At the beginning of this decade, when Trent Dilfer and Brad Johnson won Super Bowls within two years of each other, it was one of the worst things that could have ever happened to the NFL.
Why you ask?
Because, it created the illusion that, even with a mediocre quarterback, teams can compete at the highest level.
Whenever someone questions an NFL team’s Super Bowl readiness because of the lack of an elite quarterback, someone invariably refers back to when the Ravens won Super Bowl XXXV with Trent Dilfer or two years later, in 2003, when Brad Johnson was the starter for the XXXVII champs, the Tampa Bay Buccaneers.
These examples are, by far, the exception, not the rule, and can be attributed to even worse play by the opposing quarterback in the Super Bowl.
In Super Bowl XXXV, Kerry Collins, Trent Dilfer’s opposing quarterback, threw a then-Super-Bowl-record four interceptions, only to have this surpassed by the five interceptions thrown by Rich Gannon in Super Bowl XXXVII against, you guessed it, Brad Johnson.
Out of the 43 Super Bowls played, only three have been won by non-Pro Bowl quarterbacks. Don’t believe me? Look it up. Jim Plunkett (who won it twice with the Raiders) and Doug Williams are the only two men to win an NFL championship as a starting quarterback, but never got invited to Hawaii as a Pro Bowler.
Not only have almost all Super Bowl winners had a Pro Bowler under center, 32 of the 43 Super Bowls, almost 75%, have been won by teams with Hall of Fame signal-callers (including sure things, Brady and Manning). Not to mention Ben Roethlisberger, who has two rings, including one of the biggest crunchtime drives in Super Bowl history, and Kurt Warner who has three Super Bowl appearances, the three biggest single-game passing yardage totals in Super Bowl history, and a ring of his own.
Now that the Denver Broncos have officially decided to trade Jay Cutler, the Vikings must trade for him if they want to be a legitimate Super Bowl contender next season.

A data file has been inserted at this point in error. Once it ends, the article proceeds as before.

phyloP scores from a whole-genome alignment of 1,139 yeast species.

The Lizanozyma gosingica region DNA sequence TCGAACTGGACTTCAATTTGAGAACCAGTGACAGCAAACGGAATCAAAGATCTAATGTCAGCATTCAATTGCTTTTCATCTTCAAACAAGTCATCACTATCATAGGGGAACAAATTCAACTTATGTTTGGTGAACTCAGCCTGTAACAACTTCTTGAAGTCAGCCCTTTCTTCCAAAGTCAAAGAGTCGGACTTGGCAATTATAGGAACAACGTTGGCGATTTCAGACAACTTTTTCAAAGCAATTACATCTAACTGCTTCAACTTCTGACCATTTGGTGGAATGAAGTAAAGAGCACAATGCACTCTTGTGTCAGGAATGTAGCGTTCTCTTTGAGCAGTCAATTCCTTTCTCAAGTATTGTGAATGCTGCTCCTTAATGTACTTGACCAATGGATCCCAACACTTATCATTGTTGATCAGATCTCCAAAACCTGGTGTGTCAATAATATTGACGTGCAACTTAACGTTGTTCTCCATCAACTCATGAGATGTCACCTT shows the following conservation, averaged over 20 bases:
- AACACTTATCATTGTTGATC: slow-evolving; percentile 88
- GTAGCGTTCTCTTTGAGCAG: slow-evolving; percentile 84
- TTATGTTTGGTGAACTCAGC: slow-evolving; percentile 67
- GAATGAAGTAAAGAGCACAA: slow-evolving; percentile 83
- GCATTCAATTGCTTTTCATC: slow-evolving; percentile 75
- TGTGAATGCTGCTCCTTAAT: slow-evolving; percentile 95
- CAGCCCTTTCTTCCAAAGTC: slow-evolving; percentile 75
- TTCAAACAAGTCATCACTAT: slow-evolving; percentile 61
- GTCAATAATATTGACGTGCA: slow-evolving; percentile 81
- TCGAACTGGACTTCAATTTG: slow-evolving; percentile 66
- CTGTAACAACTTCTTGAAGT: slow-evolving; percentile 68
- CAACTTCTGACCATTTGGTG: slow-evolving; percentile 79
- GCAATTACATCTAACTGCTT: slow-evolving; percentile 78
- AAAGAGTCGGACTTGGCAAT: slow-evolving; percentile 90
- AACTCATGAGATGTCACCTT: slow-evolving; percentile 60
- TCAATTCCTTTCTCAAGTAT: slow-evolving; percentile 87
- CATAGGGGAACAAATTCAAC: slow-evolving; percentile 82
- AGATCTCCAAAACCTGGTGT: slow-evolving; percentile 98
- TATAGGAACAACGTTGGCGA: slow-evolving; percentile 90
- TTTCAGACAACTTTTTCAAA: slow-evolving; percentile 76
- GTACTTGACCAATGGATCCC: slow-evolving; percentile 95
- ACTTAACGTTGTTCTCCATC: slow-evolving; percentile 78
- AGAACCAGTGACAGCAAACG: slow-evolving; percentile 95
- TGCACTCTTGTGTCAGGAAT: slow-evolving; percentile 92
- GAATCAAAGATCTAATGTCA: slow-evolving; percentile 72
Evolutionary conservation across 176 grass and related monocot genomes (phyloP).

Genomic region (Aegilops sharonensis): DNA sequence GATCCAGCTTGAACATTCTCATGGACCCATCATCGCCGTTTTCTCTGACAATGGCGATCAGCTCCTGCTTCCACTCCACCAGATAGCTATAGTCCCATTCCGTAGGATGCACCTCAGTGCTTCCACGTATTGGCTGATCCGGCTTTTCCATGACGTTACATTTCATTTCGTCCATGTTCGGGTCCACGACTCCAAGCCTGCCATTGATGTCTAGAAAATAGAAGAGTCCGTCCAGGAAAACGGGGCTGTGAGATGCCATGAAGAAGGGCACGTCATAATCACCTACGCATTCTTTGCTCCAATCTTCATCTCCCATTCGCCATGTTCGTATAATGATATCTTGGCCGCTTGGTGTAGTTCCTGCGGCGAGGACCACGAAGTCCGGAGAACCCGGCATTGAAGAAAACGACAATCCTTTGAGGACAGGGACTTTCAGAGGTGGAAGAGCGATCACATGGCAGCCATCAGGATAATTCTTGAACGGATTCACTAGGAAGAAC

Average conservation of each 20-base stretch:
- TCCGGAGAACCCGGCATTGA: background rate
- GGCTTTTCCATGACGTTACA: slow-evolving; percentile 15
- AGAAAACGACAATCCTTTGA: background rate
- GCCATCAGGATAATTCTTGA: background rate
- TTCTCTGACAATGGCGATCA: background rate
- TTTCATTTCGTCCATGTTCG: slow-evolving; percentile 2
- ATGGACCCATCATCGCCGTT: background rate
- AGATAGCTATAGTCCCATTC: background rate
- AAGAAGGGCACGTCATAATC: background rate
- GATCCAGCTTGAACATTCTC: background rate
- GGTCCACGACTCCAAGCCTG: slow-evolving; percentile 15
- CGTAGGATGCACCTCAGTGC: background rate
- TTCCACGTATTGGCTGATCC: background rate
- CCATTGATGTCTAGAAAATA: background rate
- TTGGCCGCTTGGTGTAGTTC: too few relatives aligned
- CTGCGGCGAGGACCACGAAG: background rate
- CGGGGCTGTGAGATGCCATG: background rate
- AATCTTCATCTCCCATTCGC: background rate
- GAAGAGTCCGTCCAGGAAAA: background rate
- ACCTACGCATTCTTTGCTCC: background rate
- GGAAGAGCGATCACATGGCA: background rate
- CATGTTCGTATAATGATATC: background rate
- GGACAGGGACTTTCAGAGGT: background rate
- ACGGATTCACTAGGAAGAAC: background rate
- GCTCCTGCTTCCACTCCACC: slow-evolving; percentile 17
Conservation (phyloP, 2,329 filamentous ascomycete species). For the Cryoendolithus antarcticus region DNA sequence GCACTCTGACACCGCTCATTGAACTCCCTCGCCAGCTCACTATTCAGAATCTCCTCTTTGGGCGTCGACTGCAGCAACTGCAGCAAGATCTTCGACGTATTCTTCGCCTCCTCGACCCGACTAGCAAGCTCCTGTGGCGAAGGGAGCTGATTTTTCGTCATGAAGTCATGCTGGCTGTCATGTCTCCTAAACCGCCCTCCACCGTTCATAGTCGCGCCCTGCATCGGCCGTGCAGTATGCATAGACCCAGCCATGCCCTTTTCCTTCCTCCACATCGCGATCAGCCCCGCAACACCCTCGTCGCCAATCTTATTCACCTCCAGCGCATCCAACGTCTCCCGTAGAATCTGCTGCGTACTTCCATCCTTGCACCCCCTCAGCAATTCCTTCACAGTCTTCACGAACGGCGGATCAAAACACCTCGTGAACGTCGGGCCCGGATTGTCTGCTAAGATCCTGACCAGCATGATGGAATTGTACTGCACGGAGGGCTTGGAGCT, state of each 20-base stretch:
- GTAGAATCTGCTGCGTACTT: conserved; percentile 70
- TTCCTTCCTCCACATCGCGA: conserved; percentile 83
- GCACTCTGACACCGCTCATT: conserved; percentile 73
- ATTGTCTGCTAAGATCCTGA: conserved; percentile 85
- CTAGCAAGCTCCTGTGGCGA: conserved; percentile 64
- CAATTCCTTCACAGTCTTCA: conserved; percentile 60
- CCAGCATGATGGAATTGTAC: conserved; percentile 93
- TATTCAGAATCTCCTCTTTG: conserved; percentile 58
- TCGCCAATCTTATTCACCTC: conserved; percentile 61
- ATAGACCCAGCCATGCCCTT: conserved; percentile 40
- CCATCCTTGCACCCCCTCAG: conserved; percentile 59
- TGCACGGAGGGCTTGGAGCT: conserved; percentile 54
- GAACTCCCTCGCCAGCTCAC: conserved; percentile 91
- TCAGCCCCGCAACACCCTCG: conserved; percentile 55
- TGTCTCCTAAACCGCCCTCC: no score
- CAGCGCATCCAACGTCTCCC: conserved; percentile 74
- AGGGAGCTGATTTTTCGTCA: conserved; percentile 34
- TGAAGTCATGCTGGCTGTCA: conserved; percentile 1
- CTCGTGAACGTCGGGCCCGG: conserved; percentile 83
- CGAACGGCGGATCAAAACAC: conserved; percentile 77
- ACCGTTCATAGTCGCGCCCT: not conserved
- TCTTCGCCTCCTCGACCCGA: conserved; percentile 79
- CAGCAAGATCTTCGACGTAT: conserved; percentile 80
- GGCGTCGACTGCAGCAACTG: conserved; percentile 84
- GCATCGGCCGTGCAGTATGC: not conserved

A team with elite players such as Adrian Peterson, Jared Allen, Kevin Williams, Steve Hutchinson, and Antoine Winfield in the NFC North—one of the weakest divisions in the NFL last year—should do better than 10-6 with an embarrassing first-round exit.
The glaring weakness in talent is at the quarterback position. Sage or Tarvaris just won’t cut it if you want to win the Super Bowl, which should be the goal for such a talented team.
Before taking over for an injured Matt Schaub last year and single-handedly fumbling away a sure win versus the Colts, Mr. Rosenfels had spent six years in both Houston and Miami sitting on the bench as journeymen such as Gus Frerotte, David Carr, A.J. Feeley, Jay Fiedler, Brian Griese, and Ray Lucas started in front of him. What does that say about his competence?
As for Tarvaris, it is time for the experiment to end.
Jay Cutler was an elite Pro Bowl quarterback last year with far less talent around him, especially at the running back position. Put him in a West Coast offensive system that he is familiar with, containing the big play threats of Adrian Peterson and Bernard Berrian with Bryant McKinnie and Steve Hutchinson protecting his blind side, he could make an average offensive an elite one.
As for compensation, a first-round pick is a fair price that the Vikings should pay.
Instead of drafting an unproven, young, inexperienced commodity, you receive a young, proven, experienced quarterback who has shown he has what it takes to compete at a Pro Bowl level in the NFL.
In the NFL you have a limited window of opportunity with a certain core group of players. Who knows how long Adrian Peterson will hold up. The Williams Wall and Antoine Winfield are aging on the defensive side of the ball.
The Vikings need to push all their chips in now. They have every card they need for a royal flush, except one.